Latest Apple vs Samsung dispute comes to not-so-epic conclusion

How's another $119.6 million sound?

Apple has come out a little richer from its latest courtroom cage match with rival Samsung.

A jury in San Jose, Calif. has awarded the Cupertino firm a cool $119.6 million (about £70m, AU$120m) in damages. Samsung must pay the amount for devices the jury found infringed on two Apple patents.

The jury found Samsung products to infringe on a "quick-links" patent and a "slide-to-unlock" patent, but didn't find some phones to infringe on two patents pertaining to universal search and background sync. The jury also found Samsung to have willfully infringed on a patent the judge in the case had previously determined the Korean company had violated.

Samsung isn't leaving town empty handed; the jury determined Apple violated two Samsung patents, though the non-willful infringement will only cost Apple $158,400 (about £93,900, AU$170,929).

On higher ground

The final amounts are significantly smaller than either company had come to court hoping to win, but these disputes have never really been about the dollar amounts.

In a statement to Re/code, Apple applauded the ruling.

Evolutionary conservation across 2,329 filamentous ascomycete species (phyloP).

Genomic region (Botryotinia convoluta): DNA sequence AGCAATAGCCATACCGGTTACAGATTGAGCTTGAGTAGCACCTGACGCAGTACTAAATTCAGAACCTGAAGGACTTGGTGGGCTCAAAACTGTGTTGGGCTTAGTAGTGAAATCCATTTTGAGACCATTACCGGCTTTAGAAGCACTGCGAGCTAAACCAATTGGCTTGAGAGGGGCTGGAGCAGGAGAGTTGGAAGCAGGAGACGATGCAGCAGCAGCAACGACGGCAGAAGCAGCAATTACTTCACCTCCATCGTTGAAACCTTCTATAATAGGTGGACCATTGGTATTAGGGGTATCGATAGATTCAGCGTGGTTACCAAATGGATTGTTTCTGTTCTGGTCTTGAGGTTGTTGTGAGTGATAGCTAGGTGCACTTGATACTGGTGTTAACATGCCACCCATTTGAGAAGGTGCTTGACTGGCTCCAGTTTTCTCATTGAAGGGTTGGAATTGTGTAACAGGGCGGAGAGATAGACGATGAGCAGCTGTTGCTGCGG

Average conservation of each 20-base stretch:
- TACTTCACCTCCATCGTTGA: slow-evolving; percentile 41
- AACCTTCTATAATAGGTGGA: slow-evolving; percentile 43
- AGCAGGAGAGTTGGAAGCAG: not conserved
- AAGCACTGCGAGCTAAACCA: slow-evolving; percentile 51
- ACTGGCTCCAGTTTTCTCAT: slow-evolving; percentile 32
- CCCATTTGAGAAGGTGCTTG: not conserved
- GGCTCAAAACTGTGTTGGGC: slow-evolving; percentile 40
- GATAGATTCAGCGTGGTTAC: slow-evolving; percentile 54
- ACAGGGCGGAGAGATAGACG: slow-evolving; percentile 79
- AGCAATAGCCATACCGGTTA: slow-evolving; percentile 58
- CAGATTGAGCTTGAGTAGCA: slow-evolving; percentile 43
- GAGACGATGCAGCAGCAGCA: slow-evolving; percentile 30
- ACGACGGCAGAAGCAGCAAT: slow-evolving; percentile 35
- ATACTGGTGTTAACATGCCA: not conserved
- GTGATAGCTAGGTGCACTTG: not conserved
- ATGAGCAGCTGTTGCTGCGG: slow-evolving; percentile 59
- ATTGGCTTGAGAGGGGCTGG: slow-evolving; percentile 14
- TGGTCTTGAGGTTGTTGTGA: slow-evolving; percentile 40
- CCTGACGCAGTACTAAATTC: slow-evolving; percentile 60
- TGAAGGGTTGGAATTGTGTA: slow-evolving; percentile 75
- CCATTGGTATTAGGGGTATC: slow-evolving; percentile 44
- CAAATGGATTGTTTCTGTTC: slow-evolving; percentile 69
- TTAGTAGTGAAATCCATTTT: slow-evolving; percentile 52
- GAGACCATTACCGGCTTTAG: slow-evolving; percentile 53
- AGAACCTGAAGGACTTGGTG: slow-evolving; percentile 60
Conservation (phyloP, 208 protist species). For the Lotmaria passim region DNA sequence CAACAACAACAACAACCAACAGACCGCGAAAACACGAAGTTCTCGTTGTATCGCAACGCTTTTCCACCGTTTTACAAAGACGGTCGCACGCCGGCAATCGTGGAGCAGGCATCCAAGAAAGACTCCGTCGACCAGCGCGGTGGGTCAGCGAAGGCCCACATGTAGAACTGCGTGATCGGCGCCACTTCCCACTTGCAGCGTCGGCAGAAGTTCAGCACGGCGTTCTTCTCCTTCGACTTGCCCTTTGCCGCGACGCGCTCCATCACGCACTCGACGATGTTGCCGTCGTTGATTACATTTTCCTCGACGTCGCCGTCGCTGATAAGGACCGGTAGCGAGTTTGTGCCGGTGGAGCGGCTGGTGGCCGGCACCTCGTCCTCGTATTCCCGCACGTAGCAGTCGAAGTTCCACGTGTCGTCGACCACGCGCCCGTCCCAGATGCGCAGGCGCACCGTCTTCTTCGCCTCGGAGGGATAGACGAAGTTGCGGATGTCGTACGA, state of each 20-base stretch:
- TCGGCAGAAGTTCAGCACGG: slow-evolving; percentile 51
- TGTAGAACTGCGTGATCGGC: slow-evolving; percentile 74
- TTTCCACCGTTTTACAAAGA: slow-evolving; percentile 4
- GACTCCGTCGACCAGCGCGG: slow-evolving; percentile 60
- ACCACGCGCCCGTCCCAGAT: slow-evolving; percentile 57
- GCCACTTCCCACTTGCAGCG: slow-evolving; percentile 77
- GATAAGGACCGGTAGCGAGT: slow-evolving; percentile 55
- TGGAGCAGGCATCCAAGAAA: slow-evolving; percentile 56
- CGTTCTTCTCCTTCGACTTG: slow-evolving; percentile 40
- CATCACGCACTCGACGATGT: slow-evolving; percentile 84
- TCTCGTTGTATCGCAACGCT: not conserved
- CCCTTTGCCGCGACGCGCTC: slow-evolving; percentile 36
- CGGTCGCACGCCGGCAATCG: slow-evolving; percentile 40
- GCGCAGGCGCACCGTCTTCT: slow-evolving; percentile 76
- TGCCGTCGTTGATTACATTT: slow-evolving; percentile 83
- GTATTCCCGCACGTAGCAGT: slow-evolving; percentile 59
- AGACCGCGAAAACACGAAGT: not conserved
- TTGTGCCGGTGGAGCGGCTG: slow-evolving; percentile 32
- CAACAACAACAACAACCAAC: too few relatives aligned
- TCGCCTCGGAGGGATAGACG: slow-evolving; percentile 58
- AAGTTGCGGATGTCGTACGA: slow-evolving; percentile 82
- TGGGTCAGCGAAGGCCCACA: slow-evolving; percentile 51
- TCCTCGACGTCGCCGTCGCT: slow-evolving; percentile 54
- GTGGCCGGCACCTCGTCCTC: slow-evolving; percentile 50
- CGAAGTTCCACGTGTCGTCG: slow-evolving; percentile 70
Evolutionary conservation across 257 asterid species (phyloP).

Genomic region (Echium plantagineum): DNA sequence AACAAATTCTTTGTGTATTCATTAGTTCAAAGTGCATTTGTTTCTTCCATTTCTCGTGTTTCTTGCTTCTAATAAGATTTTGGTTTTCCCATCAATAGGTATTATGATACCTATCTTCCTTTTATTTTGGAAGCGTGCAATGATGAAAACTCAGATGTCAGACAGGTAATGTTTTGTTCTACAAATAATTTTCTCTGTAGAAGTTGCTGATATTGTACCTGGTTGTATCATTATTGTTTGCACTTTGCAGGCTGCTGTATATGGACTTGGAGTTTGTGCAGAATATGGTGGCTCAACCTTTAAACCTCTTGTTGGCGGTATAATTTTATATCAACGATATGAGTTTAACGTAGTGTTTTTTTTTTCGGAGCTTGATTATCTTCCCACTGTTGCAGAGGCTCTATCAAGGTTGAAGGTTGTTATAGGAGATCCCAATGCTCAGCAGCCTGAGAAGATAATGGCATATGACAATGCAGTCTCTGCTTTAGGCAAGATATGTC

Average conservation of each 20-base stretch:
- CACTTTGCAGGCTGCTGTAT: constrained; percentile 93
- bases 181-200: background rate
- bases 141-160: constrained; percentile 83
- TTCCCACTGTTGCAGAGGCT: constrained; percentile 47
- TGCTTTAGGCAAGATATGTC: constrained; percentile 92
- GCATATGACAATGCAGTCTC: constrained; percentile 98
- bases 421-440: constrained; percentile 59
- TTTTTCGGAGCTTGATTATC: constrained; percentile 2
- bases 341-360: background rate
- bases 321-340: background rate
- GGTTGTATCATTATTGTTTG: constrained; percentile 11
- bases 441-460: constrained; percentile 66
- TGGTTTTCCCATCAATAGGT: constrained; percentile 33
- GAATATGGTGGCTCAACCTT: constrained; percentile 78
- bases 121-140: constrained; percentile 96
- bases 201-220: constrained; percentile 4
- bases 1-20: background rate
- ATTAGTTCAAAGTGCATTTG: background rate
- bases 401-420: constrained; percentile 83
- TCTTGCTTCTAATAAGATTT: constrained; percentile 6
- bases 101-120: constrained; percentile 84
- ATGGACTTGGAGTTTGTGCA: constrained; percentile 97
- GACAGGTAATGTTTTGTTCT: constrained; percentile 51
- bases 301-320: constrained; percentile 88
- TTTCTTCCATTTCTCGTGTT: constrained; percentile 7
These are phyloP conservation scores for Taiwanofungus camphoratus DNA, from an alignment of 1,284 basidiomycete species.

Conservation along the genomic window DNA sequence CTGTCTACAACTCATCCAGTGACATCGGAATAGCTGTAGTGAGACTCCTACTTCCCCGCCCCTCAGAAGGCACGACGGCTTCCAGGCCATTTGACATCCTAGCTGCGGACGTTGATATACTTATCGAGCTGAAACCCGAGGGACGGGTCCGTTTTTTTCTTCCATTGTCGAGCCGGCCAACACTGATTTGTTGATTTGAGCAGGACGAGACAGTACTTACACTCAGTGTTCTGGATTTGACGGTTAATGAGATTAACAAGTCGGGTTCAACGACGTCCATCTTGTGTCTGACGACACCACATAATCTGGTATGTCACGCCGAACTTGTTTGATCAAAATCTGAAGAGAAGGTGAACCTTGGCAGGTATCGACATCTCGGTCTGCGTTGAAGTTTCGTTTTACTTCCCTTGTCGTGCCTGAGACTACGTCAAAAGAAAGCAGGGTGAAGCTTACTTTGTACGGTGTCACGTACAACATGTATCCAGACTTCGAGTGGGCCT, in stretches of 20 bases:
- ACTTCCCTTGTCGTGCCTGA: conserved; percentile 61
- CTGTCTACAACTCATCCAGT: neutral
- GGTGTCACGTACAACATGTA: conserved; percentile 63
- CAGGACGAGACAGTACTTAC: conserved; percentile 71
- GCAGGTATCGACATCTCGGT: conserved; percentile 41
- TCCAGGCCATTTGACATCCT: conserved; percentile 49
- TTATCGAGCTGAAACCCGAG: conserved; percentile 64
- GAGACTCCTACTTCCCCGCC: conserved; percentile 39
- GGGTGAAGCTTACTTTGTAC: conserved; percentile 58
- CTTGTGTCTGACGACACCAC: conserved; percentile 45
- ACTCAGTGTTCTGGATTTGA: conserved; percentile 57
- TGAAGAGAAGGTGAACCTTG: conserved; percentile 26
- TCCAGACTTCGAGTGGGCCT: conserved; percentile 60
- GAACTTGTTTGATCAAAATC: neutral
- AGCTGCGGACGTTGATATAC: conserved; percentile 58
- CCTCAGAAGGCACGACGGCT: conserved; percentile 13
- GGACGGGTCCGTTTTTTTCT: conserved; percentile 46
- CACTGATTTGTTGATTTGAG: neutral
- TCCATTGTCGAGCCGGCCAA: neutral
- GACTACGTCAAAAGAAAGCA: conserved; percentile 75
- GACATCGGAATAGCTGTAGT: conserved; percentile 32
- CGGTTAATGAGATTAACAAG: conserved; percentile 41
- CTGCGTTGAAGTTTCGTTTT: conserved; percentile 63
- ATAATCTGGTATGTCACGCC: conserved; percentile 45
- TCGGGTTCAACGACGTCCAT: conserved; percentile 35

"We are grateful to the jury and the court for their service. Today's ruling reinforces what courts around the world have already found: That Samsung willfully stole our ideas and copied our products. We are fighting to defend the hard work that goes into beloved products like the iPhone, which our employees devote their lives to designing and delivering for our customers."

Neither Samsung or Google have issued statements. Google would have covered some damages for two patents Apple argued for, however neither were found to have been infringed.

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News Editor (US)

As the US News Editor, Michelle (Twitter, Google+) keeps her eye on all things tech with particular interest on phones, tablets and finding out who the people are behind the devices. Any phone that can survive a regular (accidental) drop has her vote for best handset. Michelle previously worked covering local news in the Bay Area and has been with TechRadar since July 2012.